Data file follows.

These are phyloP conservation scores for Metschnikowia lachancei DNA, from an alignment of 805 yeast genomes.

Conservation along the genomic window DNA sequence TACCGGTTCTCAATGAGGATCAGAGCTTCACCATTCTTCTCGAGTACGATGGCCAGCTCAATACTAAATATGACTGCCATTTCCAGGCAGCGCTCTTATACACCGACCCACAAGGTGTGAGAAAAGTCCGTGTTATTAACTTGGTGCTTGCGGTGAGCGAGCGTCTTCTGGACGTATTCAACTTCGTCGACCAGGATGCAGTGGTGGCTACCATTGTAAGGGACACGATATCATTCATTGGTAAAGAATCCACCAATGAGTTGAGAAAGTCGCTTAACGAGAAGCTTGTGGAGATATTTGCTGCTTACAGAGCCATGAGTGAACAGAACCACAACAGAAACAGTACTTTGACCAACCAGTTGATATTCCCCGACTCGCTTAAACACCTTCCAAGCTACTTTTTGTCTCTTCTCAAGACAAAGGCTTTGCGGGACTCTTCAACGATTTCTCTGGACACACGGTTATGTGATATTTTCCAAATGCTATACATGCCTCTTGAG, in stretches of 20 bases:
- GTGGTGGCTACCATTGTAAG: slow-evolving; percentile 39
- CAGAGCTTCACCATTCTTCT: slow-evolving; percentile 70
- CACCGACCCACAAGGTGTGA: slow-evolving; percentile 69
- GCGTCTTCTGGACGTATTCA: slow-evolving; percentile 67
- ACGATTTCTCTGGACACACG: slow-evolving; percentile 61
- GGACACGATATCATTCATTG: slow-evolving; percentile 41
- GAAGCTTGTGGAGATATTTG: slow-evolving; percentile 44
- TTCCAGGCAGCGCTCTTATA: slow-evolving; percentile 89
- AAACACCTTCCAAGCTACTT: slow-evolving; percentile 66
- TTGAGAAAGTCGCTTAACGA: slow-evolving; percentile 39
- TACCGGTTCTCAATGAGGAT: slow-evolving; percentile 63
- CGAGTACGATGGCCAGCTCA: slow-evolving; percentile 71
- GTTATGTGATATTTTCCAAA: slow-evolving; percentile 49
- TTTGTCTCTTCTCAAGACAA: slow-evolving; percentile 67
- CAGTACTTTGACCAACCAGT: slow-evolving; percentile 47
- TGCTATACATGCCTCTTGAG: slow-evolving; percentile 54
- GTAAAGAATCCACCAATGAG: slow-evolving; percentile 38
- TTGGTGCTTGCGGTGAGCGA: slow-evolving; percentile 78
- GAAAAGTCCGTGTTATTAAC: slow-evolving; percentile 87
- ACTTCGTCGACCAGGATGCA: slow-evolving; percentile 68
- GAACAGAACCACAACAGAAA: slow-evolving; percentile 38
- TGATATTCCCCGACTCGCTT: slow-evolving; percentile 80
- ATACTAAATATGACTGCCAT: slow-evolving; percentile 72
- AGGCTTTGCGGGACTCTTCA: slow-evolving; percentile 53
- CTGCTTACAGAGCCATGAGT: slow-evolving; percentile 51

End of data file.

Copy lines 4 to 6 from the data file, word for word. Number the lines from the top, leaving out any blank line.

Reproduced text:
- CAGAGCTTCACCATTCTTCT: slow-evolving; percentile 70
- CACCGACCCACAAGGTGTGA: slow-evolving; percentile 69
- GCGTCTTCTGGACGTATTCA: slow-evolving; percentile 67